"She took Manteca," Lone repeated.
"OK," Poncho cried, throwing up his hands in surrender. "I heard you the first time."
"Get up and help me gather the few things she actually left us," Lone ordered. She began to roll up her bedroll.
"It's two days' ride to the other side of the mountain," Poncho pointed out. "She'll be long gone by the time we get there."
"Poncho, she took Manteca."
"Yeah, I got that."
"The horse that will do anything for a handful of sugar," Lone reminded him.
"Right, got that as well." Poncho began to put out the fire. He looked for the left over rabbit stew, and wasn't surprised to find that missing, along with their only cooking pot.
"Manteca, the horse that will do anything for a handful of sugar except cross a body of water," Lone added.
"Not unless he's tied to Fantasma," Poncho agreed.
"So, Poncho," Lone said, saddling her horse. "What's on the other side of these mountains?"
Poncho considered for a moment, rubbing his chin. "Well, there's a valley, and a river, and that big rock that looks like my grandmother."
"Oh, this is too hard." Lone took a deep breath and turned to Poncho. "There's a valley, a river and a big rock that looks like your grandmother. Let's talk about the river, shall we? Ellie needs to cross the river to get to the valley and the big rock. Manteca will not cross the river without Fantasma. We have Fantasma. Ellie will be stuck. If she goes right or left to find a way to cross the river, she will get stuck. We will be able to catch up with her. Am I making this simple enough for you to follow?"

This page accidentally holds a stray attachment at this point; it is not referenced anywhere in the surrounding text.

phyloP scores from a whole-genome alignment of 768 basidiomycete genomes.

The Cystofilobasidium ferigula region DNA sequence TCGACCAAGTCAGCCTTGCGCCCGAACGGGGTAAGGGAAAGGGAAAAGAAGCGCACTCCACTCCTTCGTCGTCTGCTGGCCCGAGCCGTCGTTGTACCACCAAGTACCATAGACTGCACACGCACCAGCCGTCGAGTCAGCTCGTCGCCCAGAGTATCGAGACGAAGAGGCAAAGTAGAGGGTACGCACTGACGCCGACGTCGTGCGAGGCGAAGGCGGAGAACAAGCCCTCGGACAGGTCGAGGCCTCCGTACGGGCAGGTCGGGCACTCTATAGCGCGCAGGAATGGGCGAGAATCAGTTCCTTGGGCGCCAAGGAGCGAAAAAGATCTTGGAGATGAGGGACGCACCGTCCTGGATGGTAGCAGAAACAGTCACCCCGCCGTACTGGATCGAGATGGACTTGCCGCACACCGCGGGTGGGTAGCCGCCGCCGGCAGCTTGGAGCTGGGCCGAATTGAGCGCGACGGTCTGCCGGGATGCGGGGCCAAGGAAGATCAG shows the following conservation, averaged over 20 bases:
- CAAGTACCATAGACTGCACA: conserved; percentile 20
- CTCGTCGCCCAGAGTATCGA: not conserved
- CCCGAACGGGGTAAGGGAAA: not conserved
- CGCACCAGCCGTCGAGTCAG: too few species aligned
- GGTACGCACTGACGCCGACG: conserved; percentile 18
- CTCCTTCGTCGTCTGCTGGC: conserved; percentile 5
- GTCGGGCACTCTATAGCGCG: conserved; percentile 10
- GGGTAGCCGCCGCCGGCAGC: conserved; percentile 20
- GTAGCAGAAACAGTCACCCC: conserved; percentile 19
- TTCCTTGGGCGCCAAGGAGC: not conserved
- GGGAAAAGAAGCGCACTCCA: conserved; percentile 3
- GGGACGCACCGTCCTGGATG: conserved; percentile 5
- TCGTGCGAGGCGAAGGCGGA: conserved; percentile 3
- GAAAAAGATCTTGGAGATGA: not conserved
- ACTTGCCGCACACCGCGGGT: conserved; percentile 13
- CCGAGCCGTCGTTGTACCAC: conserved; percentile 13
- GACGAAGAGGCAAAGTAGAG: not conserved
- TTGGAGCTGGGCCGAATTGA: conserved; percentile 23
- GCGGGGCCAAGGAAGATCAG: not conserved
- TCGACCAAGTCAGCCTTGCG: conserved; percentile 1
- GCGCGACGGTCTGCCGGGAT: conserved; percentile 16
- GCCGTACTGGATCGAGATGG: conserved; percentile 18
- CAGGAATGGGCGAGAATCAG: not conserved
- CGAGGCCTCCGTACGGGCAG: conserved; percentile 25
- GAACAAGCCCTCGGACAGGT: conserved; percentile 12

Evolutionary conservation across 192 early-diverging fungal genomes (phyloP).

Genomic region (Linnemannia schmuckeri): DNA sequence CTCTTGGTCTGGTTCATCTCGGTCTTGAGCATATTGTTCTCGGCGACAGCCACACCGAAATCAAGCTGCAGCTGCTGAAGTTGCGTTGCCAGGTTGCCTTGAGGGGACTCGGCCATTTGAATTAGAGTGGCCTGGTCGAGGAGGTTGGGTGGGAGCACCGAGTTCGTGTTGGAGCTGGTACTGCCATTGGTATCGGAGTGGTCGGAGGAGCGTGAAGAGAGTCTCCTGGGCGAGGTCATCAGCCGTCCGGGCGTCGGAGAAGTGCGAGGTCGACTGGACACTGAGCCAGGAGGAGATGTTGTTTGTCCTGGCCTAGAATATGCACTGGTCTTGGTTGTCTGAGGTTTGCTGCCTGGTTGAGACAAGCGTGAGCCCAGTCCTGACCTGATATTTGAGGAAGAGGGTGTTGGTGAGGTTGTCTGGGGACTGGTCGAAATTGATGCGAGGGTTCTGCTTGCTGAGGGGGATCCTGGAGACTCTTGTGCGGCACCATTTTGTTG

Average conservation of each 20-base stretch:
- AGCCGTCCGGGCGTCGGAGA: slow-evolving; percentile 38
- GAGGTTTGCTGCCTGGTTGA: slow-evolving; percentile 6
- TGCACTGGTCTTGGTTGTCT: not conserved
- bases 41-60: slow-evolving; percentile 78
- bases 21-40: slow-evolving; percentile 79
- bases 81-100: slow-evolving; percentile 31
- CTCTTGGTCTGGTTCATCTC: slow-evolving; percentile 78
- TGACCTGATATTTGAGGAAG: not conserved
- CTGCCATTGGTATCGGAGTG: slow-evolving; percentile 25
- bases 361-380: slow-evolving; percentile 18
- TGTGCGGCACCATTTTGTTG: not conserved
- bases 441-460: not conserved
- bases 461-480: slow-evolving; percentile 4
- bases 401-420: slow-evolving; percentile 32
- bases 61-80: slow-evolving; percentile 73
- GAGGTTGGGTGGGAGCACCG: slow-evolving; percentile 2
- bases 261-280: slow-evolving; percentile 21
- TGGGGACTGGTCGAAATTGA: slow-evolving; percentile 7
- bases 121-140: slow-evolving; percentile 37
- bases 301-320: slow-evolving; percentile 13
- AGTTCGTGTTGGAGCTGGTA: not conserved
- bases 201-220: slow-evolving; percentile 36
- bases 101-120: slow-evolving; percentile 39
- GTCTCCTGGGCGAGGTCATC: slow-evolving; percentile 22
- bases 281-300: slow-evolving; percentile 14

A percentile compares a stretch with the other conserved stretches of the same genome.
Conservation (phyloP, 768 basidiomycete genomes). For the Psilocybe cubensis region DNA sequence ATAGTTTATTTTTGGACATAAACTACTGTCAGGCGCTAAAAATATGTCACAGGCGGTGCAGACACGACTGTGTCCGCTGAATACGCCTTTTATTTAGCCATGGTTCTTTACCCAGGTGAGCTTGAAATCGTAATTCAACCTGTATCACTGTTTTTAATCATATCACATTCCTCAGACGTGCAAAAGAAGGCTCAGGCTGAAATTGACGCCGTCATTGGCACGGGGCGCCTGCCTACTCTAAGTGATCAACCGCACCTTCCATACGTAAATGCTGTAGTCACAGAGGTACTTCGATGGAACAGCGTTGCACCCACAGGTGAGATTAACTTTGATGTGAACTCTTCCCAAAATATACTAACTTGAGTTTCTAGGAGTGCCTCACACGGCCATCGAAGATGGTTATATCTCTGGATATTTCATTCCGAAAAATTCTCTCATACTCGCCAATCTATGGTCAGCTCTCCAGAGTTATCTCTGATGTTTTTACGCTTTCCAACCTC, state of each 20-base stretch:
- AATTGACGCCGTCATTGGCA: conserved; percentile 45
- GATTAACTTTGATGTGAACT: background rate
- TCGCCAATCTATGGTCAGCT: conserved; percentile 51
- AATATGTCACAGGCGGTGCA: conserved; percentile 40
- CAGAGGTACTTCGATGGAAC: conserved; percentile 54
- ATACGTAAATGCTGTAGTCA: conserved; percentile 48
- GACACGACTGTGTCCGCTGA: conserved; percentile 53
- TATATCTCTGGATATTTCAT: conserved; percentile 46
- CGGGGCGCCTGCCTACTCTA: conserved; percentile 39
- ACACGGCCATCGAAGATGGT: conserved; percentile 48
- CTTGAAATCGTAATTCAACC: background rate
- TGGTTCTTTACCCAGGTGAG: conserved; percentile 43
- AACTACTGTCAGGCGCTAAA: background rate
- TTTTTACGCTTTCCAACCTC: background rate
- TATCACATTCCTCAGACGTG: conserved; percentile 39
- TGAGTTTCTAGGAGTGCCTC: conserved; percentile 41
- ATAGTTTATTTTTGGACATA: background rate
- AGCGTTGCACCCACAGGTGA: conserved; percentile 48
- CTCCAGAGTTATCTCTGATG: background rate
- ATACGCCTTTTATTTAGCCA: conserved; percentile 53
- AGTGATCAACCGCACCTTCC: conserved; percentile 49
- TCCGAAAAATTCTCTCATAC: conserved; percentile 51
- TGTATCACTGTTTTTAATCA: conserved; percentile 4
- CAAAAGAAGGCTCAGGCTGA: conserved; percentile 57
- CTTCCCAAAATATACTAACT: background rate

Poncho considered for a moment. "I just have one question."
"Yes?" Lone struggled to remain calm.
"What will you do when you find her?"
"Make her regret the day she ever crossed the Lone Stranger," Lone replied. She led Fantasma to the cave entrance. She couldn't see the rising sun, but it's light was just beginning to brighten the sky. "And Poncho?"
"Next time you bring up the 'T' word, I'll pull your moustache off hair by little black hair."
Poncho grunted and followed Lone down the box canyon. It was going to be a long couple of days. But he had to admit, he was actually looking forward to seeing that pretty little green-eyed gal again. And he had a sneaking suspicion that Lone did too.
"Cool!" Jack declared.
"But what happens next?" Laura asked peevishly. "Will there be a sequel?"
"Maybe," Paige replied. "But that's not the point. What did you think of this story?"
"I need to hear the mushy ending before I decide," Laura said.
"Gross," Jack put his head under the cushion. "Wake me up when you're finished."
"Well, here goes." Lone cut the rope with her knife and jumped back as the rocks fell over the cave exit. "If those good-for-nothing bandits do manage to find the cave, they're not getting through the mountains this way."
Poncho and Ellie clapped as the last of the rocks rolled into a heap. Lone replaced her knife in her boot sheath and mounted Fantasma, settling in behind Ellie.
"We'd better get a move on if we're going to catch that stage," Lone said as she led the way down the trail.
Lone saw Ellie's head dip slightly. She knew the girl wasn't exactly excited about being put on the stagecoach. But Lone had a friend in Laramie who would help the girl out, get her a decent job and a place to live. It was about time Ellie got a break in life.
Lone wondered again what Ellie had been through. She knew that the past few days in Last Gulp had been bad, but there was something much worse in Ellie's past. At breakfast, Lone and Poncho had gently tried to get some information about her family or home, but each time they started getting close to anything personal, Ellie changed the subject or withdrew inside herself. The haunted look in the girl's eyes when that happened chilled Lone to the bone.